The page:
BARNES, P. J., BROWN and GOSS, JJ.
BARNES, PRESIDING JUDGE.
case arises from the medical treatment and death of
41-year-old James Moore, who aspirated while being placed
under anesthesia for surgery, and died a few days later. His
surviving spouse and the administrator of his estate, Tanya
Moore (hereinafter "Moore"), sued multiple
physicians and entities, advancing claims of medical
malpractice. After a jury trial, judgment was entered on a
defense verdict. Moore's subsequent motion for new trial
was denied. In this appeal, Moore maintains that she is
entitled to a new trial because the trial court erred by
allowing in evidence certain inadmissible and prejudicial
hearsay. For reasons explained below, we agree and reverse.
morning of December 23, 2011, Moore's husband drove
himself to Wellstar Paulding Hospital's emergency room
seeking treatment for severe abdominal pain and nausea. At
about 8:30 a.m., a computerized tomography ("CT")
scan of his abdomen was taken, and a radiologist discerned a
bowel pattern consistent with small bowel obstruction, early
or partial. An emergency- medicine doctor reported the case
to the on-call general surgeon, who admitted Moore's
husband as a hospital patient with the diagnosis of small
bowel obstruction, and ordered that he have "nothing by
husband was seen at about 5:30 p.m. by the surgeon, who
diagnosed him with gastroenteritis (as opposed to a small
bowel obstruction); thereafter, he was upgraded from
"nothing by mouth" to "clear liquid." But
Moore's husband continued to suffer from severe abdominal
pain, as well as nausea and intermittent vomiting.
December 25, 2011, at about 9:00 a. m., another CT scan of
Moore's husband's abdomen was taken. A different
radiologist discerned findings compatible with
high-grade small bowel obstruction and found that his
abdomen was "massively distended." The radiologist
uploaded his findings - including his opinion that
Moore's husband would benefit from a nasogastric
("NG") tube - to the hospital's computer, so as
to make his findings available to the surgeon. The surgeon
was notified that the CT results were available; he
"look[ed] at the CT scan [him]self" and discerned
"objective evidence" of bowel obstruction. Close to
noon on that same day, the surgeon discussed the case with
the radiologist; and the surgeon concluded that Moore's
husband required immediate surgery.
tube removes contents from the stomach, helping to prevent
aspiration of stomach contents into the lungs. Generally,
once a patient is administered anesthesia medication, his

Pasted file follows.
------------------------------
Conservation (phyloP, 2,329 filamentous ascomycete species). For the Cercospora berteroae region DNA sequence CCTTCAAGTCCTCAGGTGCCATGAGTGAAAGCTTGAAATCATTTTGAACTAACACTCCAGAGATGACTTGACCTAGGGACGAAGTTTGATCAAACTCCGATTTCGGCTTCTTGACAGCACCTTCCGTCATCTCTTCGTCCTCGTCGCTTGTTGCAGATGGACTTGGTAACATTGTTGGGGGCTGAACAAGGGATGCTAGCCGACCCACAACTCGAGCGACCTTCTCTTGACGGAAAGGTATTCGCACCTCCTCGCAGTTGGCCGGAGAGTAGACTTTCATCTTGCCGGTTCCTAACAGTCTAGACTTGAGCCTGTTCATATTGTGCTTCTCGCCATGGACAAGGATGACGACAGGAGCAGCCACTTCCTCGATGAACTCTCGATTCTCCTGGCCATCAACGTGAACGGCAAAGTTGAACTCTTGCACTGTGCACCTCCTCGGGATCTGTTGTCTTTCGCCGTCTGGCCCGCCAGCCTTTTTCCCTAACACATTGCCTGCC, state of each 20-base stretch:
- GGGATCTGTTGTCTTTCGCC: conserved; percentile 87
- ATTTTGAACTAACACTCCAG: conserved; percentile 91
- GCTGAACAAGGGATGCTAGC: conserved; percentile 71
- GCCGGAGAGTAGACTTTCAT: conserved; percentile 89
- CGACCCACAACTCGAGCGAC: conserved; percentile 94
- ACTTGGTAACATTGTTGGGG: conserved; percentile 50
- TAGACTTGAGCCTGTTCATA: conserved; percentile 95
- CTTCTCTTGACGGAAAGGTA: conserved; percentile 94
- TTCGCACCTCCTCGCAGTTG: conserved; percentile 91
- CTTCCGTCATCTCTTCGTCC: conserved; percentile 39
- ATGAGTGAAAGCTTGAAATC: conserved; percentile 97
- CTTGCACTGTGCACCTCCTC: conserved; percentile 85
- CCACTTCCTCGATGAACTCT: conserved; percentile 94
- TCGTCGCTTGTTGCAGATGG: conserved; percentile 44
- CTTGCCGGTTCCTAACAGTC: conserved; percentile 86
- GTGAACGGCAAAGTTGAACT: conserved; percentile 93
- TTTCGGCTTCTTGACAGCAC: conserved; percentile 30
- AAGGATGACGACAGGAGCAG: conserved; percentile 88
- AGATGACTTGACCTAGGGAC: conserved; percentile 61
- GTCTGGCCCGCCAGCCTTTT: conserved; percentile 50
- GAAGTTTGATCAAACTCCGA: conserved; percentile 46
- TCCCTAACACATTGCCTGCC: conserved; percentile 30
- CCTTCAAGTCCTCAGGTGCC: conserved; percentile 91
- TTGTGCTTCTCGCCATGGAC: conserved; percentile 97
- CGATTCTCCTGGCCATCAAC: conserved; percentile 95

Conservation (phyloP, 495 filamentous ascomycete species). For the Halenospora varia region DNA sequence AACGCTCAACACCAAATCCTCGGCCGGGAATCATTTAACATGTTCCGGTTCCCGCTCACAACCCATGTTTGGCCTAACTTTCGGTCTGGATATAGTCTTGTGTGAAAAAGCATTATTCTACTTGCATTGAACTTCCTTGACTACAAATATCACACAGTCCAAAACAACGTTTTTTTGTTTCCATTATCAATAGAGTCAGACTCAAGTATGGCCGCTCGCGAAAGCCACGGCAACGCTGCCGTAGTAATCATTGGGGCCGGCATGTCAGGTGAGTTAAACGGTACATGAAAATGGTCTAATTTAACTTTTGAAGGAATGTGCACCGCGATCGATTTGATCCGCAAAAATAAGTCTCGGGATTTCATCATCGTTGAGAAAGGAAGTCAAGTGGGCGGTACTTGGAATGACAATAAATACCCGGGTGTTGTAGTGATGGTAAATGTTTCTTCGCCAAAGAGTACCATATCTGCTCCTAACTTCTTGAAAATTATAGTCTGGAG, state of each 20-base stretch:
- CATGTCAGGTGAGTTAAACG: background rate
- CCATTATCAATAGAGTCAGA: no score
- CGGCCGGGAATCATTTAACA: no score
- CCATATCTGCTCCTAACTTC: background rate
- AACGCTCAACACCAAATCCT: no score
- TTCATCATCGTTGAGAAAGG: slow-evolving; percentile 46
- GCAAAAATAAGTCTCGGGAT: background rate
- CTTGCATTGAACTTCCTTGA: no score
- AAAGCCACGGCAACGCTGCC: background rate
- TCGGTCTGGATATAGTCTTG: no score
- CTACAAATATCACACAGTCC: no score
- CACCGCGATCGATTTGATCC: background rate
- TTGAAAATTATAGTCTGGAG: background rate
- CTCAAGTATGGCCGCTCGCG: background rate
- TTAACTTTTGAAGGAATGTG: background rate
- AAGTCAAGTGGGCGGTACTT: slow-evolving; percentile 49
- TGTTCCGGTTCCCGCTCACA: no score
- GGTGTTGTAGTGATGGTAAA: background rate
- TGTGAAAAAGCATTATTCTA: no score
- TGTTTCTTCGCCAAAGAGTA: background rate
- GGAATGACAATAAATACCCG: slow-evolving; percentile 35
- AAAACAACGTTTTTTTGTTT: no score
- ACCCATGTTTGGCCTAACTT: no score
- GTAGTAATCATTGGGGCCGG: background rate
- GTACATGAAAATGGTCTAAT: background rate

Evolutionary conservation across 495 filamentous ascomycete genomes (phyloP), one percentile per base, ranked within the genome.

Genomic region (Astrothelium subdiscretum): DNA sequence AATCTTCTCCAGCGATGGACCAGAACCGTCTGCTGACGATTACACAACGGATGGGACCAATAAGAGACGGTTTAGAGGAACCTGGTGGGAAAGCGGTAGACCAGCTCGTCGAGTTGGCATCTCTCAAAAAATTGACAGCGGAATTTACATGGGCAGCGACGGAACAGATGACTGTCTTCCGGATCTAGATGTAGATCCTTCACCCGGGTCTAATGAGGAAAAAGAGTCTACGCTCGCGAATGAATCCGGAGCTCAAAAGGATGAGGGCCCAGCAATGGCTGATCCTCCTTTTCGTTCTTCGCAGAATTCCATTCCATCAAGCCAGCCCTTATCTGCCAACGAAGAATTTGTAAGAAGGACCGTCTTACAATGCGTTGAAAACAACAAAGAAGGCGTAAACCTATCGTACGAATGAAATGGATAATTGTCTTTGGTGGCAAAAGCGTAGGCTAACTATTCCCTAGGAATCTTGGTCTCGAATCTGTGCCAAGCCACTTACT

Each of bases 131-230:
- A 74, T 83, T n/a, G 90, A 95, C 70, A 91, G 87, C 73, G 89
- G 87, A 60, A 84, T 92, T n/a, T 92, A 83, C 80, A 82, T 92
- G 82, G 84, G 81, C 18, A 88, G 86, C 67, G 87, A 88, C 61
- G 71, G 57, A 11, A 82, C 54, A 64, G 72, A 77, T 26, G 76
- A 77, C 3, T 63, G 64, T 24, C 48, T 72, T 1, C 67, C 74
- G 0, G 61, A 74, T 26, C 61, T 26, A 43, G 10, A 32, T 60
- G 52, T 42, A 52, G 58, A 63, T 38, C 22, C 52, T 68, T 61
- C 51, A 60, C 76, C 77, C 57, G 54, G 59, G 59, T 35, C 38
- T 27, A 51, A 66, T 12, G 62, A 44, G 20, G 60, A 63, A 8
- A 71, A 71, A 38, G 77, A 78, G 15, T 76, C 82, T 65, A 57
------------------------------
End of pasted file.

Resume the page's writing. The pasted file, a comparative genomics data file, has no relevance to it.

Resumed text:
protective gag reflex is impaired, which can allow stomach
contents (including gastric fluid,  which can be extremely toxic
to the lungs) to flow up the esophagus, then down into the
anesthesiologist was called in for Moore's husband's
anticipated surgery; the anesthesiologist and the surgeon
discussed the case, and agreed not to place an NG tube prior
to administering the anesthesia medication. They determined
that the proper course of action would be to place an NG tube
after the induction of anesthesia using a process called
rapid sequence induction.
the anesthesiologist was performing the rapid sequence
induction, Moore's husband vomited, aspirating gastric
fluid into his lungs. The anesthesiologist suctioned
Moore's husband's lungs, then placed an NG tube, and
surgery proceeded to correct the bowel obstruction. After the
surgery, the anesthesiologist had trouble keeping up
Moore's husband's oxygen levels. Having suffered lung
failure, from which he never recovered, Moore's husband
died on January 5, 2012.
2013, Moore filed this action against: (i) the surgeon, Dr.
Vanchad Memark; (ii) Wellstar Health System, Inc., Dr.
Memark's employer; (iii) the anesthesiologist, Dr.
Christopher Stowell; and (iv) the latter's employer,
Georgia Anesthesiologists, P.C. (Collectively, the defendants
will be referenced as the "Medical
Defendants.") The alleged negligence was the failure to
place an NG tube prior to the induction of anesthesia.
2016 trial, all parties presented expert evidence regarding
the standard of care as to when an NG tube should be placed.
According to Moore's evidence, the CT scan conducted on
December 25 left no doubt that Moore's husband had a
high-grade small bowel obstruction; the standard of care thus
required placement of an NG tube before the
induction of anesthesia; and failure to do so was the cause
of death. In contrast, according to the Medical
Defendants' evidence, there was no requirement to place
an NG tube prior to the induction of anesthesia; and the
course of action employed here - placement of an NG tube
after the induction of anesthesia using a process
called rapid sequence induction - did not breach the
applicable standard of care.